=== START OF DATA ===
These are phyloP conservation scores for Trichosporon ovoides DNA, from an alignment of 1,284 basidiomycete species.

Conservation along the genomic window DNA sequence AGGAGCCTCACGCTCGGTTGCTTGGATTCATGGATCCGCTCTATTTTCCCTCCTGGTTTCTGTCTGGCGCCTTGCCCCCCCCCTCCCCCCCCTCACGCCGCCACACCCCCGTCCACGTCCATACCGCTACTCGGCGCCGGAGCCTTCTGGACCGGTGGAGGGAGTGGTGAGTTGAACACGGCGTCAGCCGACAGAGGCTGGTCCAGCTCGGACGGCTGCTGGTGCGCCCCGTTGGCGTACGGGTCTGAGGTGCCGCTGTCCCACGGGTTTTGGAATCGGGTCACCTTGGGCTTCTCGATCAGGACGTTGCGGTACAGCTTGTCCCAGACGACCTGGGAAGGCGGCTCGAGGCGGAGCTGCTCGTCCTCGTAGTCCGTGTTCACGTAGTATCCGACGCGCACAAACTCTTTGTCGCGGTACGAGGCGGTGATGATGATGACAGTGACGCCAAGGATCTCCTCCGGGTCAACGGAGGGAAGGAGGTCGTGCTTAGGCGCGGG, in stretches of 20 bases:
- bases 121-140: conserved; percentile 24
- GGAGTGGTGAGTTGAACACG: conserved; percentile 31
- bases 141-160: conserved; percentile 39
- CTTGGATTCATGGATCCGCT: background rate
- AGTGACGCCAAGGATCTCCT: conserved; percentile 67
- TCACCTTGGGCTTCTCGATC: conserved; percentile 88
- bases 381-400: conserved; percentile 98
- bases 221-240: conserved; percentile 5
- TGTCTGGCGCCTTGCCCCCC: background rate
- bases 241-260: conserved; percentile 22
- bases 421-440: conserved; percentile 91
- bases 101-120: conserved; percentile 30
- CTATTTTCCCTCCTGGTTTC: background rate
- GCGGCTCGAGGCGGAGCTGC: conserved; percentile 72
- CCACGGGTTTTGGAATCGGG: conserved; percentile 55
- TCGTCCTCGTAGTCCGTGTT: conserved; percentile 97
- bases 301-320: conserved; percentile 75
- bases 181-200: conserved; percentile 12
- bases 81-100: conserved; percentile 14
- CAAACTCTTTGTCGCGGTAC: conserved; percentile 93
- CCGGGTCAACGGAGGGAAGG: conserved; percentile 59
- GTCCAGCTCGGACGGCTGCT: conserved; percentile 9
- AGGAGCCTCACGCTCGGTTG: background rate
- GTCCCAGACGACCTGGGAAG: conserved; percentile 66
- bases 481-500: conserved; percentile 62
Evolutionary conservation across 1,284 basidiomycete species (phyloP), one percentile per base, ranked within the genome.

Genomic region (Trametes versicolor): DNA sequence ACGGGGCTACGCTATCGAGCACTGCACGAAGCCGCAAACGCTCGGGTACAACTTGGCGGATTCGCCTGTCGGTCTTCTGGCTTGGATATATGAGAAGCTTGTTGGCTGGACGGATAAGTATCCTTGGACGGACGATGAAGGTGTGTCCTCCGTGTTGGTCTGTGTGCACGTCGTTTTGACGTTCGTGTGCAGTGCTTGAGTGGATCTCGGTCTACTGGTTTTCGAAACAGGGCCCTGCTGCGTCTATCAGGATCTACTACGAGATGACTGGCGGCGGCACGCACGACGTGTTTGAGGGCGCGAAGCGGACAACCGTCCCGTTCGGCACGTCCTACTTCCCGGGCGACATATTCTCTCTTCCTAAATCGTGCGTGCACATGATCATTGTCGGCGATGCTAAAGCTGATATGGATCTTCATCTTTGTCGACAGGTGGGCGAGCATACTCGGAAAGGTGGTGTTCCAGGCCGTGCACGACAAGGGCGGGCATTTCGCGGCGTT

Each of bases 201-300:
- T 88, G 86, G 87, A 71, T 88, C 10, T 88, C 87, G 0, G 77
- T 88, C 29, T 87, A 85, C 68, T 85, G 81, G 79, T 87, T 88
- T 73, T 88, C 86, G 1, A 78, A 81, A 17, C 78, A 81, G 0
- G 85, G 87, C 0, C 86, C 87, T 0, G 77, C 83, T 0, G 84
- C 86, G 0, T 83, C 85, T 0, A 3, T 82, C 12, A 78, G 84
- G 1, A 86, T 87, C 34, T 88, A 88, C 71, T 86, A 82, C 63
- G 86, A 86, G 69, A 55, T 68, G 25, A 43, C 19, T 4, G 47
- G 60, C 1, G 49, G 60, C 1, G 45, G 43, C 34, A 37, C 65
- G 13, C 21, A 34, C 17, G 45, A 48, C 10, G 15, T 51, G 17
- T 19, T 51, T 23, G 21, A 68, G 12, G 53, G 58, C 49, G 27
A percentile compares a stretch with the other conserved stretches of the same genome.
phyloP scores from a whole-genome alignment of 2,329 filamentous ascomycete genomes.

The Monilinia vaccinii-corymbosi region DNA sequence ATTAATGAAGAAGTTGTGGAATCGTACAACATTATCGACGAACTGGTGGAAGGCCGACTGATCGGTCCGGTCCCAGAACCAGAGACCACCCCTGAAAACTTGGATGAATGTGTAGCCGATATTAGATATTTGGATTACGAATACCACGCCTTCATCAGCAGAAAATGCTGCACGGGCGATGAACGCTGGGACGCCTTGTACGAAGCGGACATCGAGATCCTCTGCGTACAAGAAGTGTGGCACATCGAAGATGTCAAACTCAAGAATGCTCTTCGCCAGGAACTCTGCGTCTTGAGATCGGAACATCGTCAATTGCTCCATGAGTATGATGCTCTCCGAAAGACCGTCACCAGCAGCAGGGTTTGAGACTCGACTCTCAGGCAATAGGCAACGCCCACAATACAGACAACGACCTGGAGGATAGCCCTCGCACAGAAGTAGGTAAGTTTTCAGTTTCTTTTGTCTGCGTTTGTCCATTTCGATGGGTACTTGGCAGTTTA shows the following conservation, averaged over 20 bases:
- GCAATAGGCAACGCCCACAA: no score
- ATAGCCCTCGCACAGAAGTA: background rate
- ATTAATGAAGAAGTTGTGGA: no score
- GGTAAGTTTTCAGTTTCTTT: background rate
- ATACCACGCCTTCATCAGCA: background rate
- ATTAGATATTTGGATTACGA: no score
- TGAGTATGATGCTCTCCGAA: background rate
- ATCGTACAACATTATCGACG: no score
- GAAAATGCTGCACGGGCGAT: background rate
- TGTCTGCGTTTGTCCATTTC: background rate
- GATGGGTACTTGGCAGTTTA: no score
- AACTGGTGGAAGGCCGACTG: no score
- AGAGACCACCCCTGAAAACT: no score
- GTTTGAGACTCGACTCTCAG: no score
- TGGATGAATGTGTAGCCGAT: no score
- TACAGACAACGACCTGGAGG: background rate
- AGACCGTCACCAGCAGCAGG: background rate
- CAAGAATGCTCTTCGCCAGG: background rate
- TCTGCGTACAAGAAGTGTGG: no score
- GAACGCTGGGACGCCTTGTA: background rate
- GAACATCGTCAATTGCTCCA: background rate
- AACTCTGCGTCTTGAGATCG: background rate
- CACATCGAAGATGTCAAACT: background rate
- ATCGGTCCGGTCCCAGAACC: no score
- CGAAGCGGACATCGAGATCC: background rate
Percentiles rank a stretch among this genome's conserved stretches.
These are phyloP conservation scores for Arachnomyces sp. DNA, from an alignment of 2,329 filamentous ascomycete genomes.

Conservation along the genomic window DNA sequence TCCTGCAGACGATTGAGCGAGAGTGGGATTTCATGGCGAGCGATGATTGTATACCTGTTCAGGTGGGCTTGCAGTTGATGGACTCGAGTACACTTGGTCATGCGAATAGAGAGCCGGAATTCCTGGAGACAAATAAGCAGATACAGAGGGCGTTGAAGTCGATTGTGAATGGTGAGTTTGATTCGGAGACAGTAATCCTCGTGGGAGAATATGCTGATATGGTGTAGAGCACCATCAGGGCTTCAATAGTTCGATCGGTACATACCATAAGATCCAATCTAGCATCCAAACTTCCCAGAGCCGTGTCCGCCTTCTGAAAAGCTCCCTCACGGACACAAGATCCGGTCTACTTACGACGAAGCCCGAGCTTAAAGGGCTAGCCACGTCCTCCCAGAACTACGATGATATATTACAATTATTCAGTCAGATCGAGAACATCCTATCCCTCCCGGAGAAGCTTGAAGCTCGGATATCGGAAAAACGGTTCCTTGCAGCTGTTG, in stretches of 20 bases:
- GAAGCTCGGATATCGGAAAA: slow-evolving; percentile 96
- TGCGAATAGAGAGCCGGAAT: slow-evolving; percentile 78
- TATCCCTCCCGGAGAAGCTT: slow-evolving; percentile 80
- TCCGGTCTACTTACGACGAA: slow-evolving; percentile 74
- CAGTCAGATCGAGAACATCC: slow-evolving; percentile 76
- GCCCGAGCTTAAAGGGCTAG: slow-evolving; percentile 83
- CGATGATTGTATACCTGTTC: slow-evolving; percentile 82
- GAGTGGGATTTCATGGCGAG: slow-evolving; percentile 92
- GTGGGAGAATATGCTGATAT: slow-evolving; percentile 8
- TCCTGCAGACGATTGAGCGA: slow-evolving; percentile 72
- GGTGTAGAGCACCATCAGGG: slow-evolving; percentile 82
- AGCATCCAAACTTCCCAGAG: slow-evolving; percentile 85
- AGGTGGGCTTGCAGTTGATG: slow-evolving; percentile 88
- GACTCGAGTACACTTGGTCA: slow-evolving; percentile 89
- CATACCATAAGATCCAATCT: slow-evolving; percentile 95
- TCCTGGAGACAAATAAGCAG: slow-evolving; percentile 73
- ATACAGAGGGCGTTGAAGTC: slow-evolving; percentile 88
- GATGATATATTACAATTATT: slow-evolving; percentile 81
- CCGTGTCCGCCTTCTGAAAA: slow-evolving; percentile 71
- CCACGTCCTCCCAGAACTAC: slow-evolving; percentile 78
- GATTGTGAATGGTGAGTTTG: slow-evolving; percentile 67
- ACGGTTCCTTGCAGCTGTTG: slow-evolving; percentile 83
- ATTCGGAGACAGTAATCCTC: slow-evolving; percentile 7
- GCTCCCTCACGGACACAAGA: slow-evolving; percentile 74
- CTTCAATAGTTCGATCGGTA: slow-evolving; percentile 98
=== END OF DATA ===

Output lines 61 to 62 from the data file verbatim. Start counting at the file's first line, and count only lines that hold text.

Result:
- CAAGAATGCTCTTCGCCAGG: background rate
- TCTGCGTACAAGAAGTGTGG: no score